By default, the list should be sorted by name, but you can click any of the headings to sort the list by software publisher, startup status, and startup impact. To kick an app out of the startup sequence, right-click on it and select Disable. Anything disabled will be labeled as such in the Status column.
Your safest bet is to disable one app at a time, restart your PC, and then make sure you and Windows can live without the program running at startup. If you bump into any problems with a program you’ve disabled, return to the Settings screen or to Task Manager and welcome it back into your startup routine.
If you can’t identify a specific app by its name or publisher, right-click on it and select Properties. This opens the File Properties window that might reveal more details about it, including a description and version number. If you’re unsure whether or not you should disable a certain app from launching at startup, right-click on it and select Search online.
Windows runs a Bing search in your web browser for that program. You can then look through the results to track down information and advice on whether or not the program should be barred from startup. The ultimate goal should be to use the Startup Impact status combined with the information you find via web searches to choose the right apps to disable.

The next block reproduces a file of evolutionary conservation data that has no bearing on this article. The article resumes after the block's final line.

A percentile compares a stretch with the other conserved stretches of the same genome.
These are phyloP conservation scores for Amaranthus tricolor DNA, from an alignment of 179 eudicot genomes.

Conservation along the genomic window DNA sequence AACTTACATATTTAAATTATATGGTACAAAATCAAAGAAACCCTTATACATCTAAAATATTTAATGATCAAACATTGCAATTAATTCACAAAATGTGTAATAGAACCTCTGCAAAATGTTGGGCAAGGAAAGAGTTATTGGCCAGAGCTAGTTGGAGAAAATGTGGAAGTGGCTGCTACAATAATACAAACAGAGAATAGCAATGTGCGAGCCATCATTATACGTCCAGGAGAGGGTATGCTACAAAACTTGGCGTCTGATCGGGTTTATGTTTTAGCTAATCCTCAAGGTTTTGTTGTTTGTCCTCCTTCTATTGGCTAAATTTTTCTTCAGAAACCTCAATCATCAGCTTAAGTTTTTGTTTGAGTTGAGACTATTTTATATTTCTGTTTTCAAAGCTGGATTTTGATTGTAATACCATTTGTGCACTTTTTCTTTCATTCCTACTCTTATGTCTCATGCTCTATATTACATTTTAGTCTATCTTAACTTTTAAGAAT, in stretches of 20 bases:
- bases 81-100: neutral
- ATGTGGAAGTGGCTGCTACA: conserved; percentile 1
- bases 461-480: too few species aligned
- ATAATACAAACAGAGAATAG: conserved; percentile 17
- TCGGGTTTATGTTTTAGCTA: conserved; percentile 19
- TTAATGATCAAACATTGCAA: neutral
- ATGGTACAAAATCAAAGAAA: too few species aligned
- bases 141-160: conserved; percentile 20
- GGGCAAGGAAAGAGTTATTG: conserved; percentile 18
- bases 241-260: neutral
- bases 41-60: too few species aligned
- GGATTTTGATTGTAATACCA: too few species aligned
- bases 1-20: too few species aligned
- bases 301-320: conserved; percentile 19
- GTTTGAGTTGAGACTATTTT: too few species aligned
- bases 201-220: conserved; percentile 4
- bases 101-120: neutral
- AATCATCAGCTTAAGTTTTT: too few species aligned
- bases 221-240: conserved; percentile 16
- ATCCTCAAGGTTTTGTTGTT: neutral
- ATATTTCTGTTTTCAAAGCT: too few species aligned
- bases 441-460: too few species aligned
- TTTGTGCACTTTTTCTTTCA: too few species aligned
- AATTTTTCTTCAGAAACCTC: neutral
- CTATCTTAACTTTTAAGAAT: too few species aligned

Third-Party Startup Managers
If you feel that the startup managers built into Windows aren’t robust or effective enough, you can often dig up even more startup items to review with the help of various third-party apps.
AutoRuns is a free option for power users that shows you startup applications, browser extensions, scheduled tasks, services, drivers, and more. Scouring the vast number of items can be confusing and intimidating at first; you don’t want to disable a necessary and important app or another component. However, if you understand all or most of the entries listed, AutoRuns is a powerful and useful startup manager.
The free Starter utility reveals all startup programs, processes, and services. You can view all items or narrow the list by folder location or Registry entry. Before you try disabling an item, you can edit its parameters to control how and when it starts up. You can also launch the startup item directly from Starter to see exactly what it does. Starter even allows you to tweak the look, layout, and features of the utility.
The free version of Startup Delayer offers a spin on the usual startup management tricks. Startup Delayer starts by displaying all your startup items as well as any running tasks and services. Right-click on any item to view its properties, launch it to see what it does, search Google or the Process Library for more information, disable it, or delay it.
If you opt to delay a program, you can control how long it should wait until it starts up to avoid several apps from loading at the same time. By upgrading to the paid version, you gain the ability to schedule exactly when certain apps should open.
Credits: Lance Whitney